How can amenorrhea due to antipsychotics be treated?

Doctor's Answers (2)

Dr Beng Yeong Ng

"Psychiatrist with over 20 years of experience"

Thank you for highlighting such a predicament – amenorrhoea and psychiatric condition. Amenorrhea (uh-men-o-REE-uh) refers to the absence of menstruation — one or more missed menstrual periods. Women who have missed at least three menstrual periods in a row have amenorrhea.

Patients with high emotional stress may have amenorrhea or menstrual irregularities related to abnormal hypothalamic functions. Anorexia nervosa has been shown to cause hypothalamic dysfunction, leading to amenorrhea. In depressed women, estradiol (female hormone) levels are lower than in euthymic women, probably because of altered hypothalamic-pituitary axis (HPA) function. Also, physical distress is correlated with menses disruption.

Medications can cause amenorrhea, primarily through hyperprolactinemia—although other mechanisms may be involved. Prolactin suppresses hypothalamic luteinizing hormone-releasing hormone (LHRH) production, leading to decreased follicle-stimulating hormone (FSH) and luteinizing hormone (LH), thus reducing circulating estrogen (female hormone). Prolactin-secreting pituitary tumours and drug side effects most commonly cause hyperprolactinemia.

The degree of rise in prolactin level is helpful in determining whether the elevation can best be attributed to use of antipsychotic drugs or another cause. If the prolactin level is less than 2,000 mIU/L (∼95 ng/mL), elevated numbers are more likely due to the use of antipsychotic medication. If the level is greater than 2,500 mIU/L (∼118 mg/mL), in the absence of breast-feeding or pregnancy, a pituitary tumor may be suspected.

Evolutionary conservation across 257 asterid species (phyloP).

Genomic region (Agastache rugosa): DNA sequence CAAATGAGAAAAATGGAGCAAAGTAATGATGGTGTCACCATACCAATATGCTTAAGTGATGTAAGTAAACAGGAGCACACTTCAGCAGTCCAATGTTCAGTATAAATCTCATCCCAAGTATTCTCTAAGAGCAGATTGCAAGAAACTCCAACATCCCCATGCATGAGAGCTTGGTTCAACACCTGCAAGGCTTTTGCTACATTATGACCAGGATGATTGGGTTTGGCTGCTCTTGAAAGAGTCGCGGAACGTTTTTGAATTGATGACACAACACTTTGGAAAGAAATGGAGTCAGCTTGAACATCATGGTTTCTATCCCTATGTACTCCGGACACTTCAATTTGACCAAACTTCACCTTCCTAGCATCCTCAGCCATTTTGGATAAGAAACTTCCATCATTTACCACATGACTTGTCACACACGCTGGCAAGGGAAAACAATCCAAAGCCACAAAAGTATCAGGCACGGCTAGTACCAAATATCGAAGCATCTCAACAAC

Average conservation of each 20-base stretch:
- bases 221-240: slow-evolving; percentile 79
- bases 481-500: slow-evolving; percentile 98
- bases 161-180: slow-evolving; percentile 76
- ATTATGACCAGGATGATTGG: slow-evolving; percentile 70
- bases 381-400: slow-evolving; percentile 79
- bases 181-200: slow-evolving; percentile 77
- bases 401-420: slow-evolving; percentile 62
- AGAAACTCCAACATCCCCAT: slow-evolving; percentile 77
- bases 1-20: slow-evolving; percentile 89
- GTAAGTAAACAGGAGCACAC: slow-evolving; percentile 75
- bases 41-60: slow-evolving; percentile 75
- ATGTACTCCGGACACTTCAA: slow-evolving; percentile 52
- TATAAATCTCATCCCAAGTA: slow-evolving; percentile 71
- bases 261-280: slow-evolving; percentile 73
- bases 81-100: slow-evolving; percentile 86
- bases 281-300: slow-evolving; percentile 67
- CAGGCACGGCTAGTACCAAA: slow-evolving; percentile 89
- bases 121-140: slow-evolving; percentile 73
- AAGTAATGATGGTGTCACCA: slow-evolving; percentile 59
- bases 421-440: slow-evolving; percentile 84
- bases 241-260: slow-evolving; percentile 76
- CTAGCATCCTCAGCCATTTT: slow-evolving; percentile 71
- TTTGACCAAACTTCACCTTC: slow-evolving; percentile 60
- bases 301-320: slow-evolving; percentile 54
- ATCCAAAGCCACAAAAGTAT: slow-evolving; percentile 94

The primary symptom of secondary amenorrhea is missing several menstrual periods in a row. Women may also experience:

• acne

• vaginal dryness

• deepening of the voice

• excessive or unwanted hair growth on the body

• headaches

• changes in vision

• nipple discharge

Phenothiazines such as chlorpromazine, butyrophenones such as haloperidol, and the atypical antipsychotic risperidone raise prolactin levels via dopamine-receptor antagonism. Other atypical antipsychotics—including aripiprazole, clozapine, olanzapine and quetiapine —are associated with lower serum prolactin levels than risperidone. Preliminary studies suggest, for example, that switching patients from risperidone to quetiapine may help resume menstruation without worsening psychotic symptoms, and that amenorrhea often resolves after the patient is switched to another atypical antipsychotic.

Some studies have suggested treatment strategies using aripiprazole as an adjunct to reduce the prolactin level in patients treated with antipsychotics. Particularly in patients who are clinically stable on antipsychotic treatment, discontinuing current medication and switching to an atypical antipsychotic may be inappropriate, so adjunctive therapy may be a better strategy. The rationale of aripiprazole’s use as an adjunct may be attributed to its dual agonism/antagonism at the dopamine D2 receptor, which may mitigate the effects of other antipsychotic medications on the pituitary gland. An aripiprazole dose of 5 mg/day is suggested.